More commonly called "no-see-ums" or biting midges, stick ticks are scientifically known as Ceratopogonidae. You'll be hard-pressed to see these tiny insects, as they're less than an eighth of an inch long. However, these little nuisances epitomize the word "pest," particularly when they bite. Though small, their bites are irritating.
A Stick Tick by Any Other Name
Few people refer to the bugs in the Ceratopogonidae family as stick ticks, but entomologist W.W. Wirth did during his many years of study. He described their ticklike propensity to attach themselves to hosts. What he called stick ticks are today called biting midges. Common names for the more than 4,000 species of biting midges abound, and they vary by locale. If you live in the Northeast, you might call them "punkies"; "moose flies" is popular in Canada. "Pinyon gnats" is a name of choice in the Southwest. "No-see-ums" is widely used across North America.
Meet the Biting Midges
Biting midges are found the world over, with North America providing habitats to more than 600 species of this teeny tiny bug. They're found in a variety of environments, habitat preference differing according to species. Some biting midges thrive in salt marsh habitats, while others prefer wet soil, such as that found in livestock farming operations. If you had a magnifying glass or microscope, you'd see the biting midge is usually gray, unless he's been feeding, which gives him a reddish color because he's filled with blood. If you feel the irritating sting of a biting midge, you may also see miniscule red spots, which are actually blood-filled biting midges.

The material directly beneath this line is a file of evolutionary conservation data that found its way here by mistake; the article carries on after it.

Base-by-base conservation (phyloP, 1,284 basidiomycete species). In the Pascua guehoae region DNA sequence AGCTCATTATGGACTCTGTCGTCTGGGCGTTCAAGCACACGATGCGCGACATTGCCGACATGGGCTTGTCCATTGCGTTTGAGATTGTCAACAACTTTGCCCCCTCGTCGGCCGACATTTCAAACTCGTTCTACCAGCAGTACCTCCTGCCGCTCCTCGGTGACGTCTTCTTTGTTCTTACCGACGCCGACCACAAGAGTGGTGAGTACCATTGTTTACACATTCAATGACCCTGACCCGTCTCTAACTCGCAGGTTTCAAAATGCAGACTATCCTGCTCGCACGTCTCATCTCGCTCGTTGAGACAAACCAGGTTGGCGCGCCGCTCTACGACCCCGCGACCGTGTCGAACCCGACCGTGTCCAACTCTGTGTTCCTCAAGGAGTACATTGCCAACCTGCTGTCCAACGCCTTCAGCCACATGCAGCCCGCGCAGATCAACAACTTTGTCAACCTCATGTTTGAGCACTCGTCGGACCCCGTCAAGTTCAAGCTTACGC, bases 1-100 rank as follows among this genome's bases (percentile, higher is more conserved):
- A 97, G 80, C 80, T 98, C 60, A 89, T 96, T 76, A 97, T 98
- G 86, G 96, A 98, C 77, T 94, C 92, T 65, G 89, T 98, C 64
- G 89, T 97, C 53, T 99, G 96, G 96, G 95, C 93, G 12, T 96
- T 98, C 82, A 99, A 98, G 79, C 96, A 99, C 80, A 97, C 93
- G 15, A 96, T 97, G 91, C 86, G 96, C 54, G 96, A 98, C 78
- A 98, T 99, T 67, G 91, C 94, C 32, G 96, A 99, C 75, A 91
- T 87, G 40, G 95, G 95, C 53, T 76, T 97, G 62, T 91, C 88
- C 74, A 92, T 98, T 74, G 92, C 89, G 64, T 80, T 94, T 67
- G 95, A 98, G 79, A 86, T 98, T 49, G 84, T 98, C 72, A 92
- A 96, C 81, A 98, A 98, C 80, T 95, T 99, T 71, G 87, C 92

Feel-Um But Don't See-Um
Your first indication of a biting midge may be a stinging or burning sensation. These insects are blood suckers. In North America, they don't pose a danger to humans, though. Reactions range from small reddish welts to an allergic reaction at the bite site causing significant itching. They're bothersome little busy-bodies, annoying people who enjoy the outdoors in early morning or evening hours, or on calm, cloudy days. Outside of North America, some species act as disease vectors.
Sheep and Cattle Beware
Some livestock can be infected with a serious virus from biting midges. The bluetongue virus is transmitted by biting midges in the genus Culicoides. Sheep are particularly vulnerable to bluetongue virus and are more likely to become sick, and potentially die, from a run-in with a biting midge.
Playing Keep Away
Stick ticks are most active during evening hours. Despite their size, they're hardy little suckers. The University of Florida's Entomology and Nematology Department website notes that insecticides are of limited value in controlling biting midges. Insecticides and repellents using diethytoluamide, or DEET, may provide short-term relief for an evening outdoors, but generally have no lasting effective period after application. Insecticides work on adult specimens but they're limited in effectiveness because biting midges are continually emerging from larval habitats. To keep them outside your home, you'll need window screening with smaller-than-normal mesh to keep them from finding their way into your home.
- Purdue University Medical Entomology: Insects and Ticks: Biting Midges
- University of Florida Entomology and Nematology: Common Name: Biting Midges, No-See-Ums Scientific Name: Culicoides spp. (Insecta: Diptera: Ceratopogonidae)
- Jstor.org: New Neotropical Species of "Stick-Tick" (Diptera: Ceratopogonidae) From Katydid
- The Center for Food Security and Public Health: Iowa State University: College of Veterinary Medicine: Bluetongue
- The Center for Food Security and Public Health: Iowa State University: Biting Midge Control Measures
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